Format: Cinema

Date: 8 May 2009

Distributor: ICA Films

Venues: ICA Cinema, Renoir (London) and key cities

Director: Kornél Mundruczí³

Writers: Kornél Mundruczí³ and Yvette Biro

Cast: Félix Lajkí³, Orsolya Tí³th, Lili Monori, Sí¡ndor Gí¡spí¡r

Germany/Hungary 2008

96 mins

In an insular rural community where cattle and people exist alongside one another, a man struggles with a shrieking pig as his wife’s son Mihail returns after a long absence. Delta is Hungarian director Kornél Mundruczí³’s award-winning third feature film and it is named after the geographical location where the story unfolds. Set in the verdant Romanian Danube Delta, the film is a simple, universal tale of true love between siblings Mihail and Fauna.

Shortly after Mihail’s arrival, Fauna leaves the parental home in order to devote herself to helping Mihail build a house away from the village. The community’s disapproval of her decision and of the introspective Mihail is felt strongly, encapsulated in a real Straw Dogs moment when Mihail enters the local village bar, his discomfort palpable as the hostile attention of the entire room turns towards him.

The disquiet intensifies as it becomes clear that the pair intend to live together when the house is completed. The stepfather rejects the idea of Mihail and Fauna ‘living together like pigs’. Fauna’s very name alludes to this assimilation of animal and human behaviour in Delta, although the animal metaphor is a complex one. In a scene of sexual violence that recalls the opening pig-handling scene the viewer is distanced from the action by long shot framing and this sense of restraint is characteristic of the film.

As brother and sister grow closer, their flourishing physicality is elliptically suggested rather than explicitly shown and the viewer is again denied another voyeuristic opportunity. In one scene, Mihail and Fauna lie contentedly on the wooden floor of the unfinished house, intimating that their relationship has been consummated. They are framed from above, Fauna gently caresses her tortoise, and in the microcosm of this moment they seem perfectly happy. Their self-containment is interrupted when Mihail opens a door in the floor to board his boat, visually bisecting the space. Fauna’s reluctance to see him go is unsettling, a portent of events to come.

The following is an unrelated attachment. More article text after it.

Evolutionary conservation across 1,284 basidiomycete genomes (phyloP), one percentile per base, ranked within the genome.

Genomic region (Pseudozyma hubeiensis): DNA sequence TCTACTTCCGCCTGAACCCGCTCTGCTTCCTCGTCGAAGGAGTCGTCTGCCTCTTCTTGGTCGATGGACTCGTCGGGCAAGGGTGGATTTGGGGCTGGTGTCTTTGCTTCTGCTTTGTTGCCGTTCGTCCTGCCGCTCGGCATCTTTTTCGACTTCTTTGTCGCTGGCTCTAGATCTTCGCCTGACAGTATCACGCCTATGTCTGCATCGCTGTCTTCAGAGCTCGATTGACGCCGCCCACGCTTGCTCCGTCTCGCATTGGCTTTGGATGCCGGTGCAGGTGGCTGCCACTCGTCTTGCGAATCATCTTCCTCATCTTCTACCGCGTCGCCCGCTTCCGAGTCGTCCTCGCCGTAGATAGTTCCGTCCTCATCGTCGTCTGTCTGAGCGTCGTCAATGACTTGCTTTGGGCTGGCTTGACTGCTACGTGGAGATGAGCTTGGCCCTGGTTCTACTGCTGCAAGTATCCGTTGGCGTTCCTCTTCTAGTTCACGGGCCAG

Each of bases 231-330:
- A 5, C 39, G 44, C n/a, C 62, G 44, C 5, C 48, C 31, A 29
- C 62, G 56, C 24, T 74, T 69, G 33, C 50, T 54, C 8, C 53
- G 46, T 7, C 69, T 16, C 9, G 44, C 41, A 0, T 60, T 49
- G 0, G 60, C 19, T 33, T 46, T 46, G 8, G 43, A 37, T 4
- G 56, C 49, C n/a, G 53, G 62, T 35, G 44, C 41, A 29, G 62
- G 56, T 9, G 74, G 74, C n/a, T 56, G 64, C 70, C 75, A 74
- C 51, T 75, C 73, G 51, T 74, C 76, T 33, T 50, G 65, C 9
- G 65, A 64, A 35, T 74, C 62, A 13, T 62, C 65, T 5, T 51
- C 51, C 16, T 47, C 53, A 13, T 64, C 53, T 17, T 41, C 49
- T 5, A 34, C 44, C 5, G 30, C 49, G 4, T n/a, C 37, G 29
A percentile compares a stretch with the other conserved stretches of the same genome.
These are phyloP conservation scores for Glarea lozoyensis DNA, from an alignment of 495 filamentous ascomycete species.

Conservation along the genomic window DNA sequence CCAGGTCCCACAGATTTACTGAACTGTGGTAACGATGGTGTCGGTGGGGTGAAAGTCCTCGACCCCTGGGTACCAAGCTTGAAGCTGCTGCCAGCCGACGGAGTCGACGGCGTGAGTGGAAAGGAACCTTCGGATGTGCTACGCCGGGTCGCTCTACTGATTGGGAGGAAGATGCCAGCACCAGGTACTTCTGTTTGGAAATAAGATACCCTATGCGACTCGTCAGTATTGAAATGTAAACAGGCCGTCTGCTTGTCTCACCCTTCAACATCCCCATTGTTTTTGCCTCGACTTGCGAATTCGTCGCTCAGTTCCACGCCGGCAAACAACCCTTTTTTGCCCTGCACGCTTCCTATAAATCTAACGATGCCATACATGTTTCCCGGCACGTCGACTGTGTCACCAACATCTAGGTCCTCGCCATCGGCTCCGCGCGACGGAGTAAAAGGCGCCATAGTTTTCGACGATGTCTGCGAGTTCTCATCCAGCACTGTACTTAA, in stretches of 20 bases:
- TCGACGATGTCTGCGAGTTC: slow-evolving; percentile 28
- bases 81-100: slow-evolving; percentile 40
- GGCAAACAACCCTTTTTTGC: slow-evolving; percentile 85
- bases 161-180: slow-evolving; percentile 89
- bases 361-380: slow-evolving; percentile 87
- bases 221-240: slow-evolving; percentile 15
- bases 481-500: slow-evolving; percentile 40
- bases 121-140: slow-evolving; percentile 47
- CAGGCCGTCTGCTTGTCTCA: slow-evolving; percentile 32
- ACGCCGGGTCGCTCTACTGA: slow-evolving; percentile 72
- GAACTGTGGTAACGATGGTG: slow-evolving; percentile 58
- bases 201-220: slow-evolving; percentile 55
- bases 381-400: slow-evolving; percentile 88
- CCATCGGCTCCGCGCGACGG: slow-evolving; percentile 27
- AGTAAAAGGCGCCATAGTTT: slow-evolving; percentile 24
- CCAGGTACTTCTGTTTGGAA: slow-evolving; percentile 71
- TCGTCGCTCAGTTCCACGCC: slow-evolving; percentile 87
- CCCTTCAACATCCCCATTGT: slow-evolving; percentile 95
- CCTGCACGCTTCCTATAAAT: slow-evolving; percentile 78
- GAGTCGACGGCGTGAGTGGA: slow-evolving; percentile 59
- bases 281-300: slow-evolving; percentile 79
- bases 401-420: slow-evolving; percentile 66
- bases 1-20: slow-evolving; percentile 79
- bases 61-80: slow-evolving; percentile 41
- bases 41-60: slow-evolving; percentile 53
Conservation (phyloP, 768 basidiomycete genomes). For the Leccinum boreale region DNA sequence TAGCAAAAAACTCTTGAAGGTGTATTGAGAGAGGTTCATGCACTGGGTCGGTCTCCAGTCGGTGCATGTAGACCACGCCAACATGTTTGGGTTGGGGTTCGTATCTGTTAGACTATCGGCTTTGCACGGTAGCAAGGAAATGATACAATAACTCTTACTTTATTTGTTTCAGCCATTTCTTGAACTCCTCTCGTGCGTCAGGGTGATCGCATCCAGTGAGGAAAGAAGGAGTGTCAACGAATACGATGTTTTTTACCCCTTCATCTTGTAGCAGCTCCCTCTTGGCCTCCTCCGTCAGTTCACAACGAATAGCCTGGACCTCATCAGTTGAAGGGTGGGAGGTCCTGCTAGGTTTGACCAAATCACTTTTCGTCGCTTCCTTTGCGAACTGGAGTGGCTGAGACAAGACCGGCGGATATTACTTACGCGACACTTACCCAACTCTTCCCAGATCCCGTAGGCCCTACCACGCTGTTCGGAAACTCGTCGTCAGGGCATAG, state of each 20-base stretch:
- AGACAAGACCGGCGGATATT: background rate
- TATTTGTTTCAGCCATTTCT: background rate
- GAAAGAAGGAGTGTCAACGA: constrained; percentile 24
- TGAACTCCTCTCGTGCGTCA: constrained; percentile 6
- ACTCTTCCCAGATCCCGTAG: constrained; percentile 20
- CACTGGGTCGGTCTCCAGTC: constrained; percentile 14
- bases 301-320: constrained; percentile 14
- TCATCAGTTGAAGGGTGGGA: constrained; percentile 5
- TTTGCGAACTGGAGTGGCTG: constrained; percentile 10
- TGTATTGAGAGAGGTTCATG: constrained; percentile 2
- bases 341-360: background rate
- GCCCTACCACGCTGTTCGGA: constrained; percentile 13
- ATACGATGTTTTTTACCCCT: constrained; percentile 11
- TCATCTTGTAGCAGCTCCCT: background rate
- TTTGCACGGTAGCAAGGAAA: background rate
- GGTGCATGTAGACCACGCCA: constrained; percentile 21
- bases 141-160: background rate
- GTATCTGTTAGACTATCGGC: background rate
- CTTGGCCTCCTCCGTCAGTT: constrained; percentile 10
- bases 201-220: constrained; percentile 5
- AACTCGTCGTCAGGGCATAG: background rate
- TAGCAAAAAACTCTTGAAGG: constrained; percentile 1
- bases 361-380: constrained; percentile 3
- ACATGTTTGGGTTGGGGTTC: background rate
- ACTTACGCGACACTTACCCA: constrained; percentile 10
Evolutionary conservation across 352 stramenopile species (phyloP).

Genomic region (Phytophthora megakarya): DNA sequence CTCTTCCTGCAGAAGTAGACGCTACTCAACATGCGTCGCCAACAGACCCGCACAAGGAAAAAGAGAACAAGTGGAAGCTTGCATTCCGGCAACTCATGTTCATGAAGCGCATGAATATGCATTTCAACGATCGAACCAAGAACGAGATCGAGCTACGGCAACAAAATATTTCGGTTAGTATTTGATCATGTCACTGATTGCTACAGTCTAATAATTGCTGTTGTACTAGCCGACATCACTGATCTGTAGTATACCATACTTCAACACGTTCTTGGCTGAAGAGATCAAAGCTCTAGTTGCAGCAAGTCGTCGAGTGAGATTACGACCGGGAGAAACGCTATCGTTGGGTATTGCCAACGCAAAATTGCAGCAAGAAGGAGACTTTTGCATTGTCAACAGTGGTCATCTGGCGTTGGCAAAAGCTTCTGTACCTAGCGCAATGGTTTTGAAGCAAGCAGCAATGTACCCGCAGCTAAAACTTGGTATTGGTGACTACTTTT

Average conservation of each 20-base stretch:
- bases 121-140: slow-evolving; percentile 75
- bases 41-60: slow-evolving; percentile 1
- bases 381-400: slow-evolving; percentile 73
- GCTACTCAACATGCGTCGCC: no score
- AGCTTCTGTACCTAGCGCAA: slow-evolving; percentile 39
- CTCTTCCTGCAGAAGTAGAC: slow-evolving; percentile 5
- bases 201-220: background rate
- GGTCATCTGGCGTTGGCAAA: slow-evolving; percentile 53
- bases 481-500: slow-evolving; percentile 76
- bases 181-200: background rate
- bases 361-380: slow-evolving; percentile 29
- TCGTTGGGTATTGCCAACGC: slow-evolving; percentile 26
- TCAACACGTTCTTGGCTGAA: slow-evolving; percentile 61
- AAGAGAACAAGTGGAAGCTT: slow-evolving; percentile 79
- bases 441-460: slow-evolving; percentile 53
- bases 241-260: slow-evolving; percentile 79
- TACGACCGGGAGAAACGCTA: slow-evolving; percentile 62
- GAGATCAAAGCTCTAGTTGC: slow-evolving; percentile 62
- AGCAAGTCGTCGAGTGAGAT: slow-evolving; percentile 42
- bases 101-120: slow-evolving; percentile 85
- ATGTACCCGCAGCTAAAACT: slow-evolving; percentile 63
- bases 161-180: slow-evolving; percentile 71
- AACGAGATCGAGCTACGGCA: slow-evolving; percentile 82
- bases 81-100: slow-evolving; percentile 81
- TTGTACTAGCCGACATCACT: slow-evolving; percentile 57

Delta‘s brilliant soundtrack was created by virtuoso violinist Félix Lajkí³, who also played the role of Mihail. Taking inspiration from the Delta region, he composed the music as filming took place. Also notable are the hammer symphony that scores the building of the house and the fervent cacophony of insects whirring over an earlier scene of acute sexual tension between Fauna and Mihail. The use of Popol Vuh’s music to accompany the ethereal floating funeral procession made me wonder if, like Werner Herzog, who used their music in several films, Mundruczí³ wishes to impart to his audience the indifference of nature to mankind.

Drawing from Shakespeare’s classic revenge tragedy Hamlet and Euripides’ Electra, the siblings’ downfall is duly played out, their circumstances and familial relations contriving towards their destruction as surely as the river flows. I am reminded of Andrey Zvyagintsev’s debut The Return (2003), which also features a fractured family floundering amid a vast and tranquil wilderness. The natural setting of both films is cinematically impressive and the characters are not hindered by their environment but by each other; the brutality of human nature ultimately overcomes and destroys the protagonists of Delta of in spite of their resilience. The immutability and impartiality of nature further accentuates the humans’ violent tendencies; in the closing shot of Delta, Fauna’s adored pet tortoise crawls slowly along in total oblivion to the fate of its keeper.

Jessica Dickenson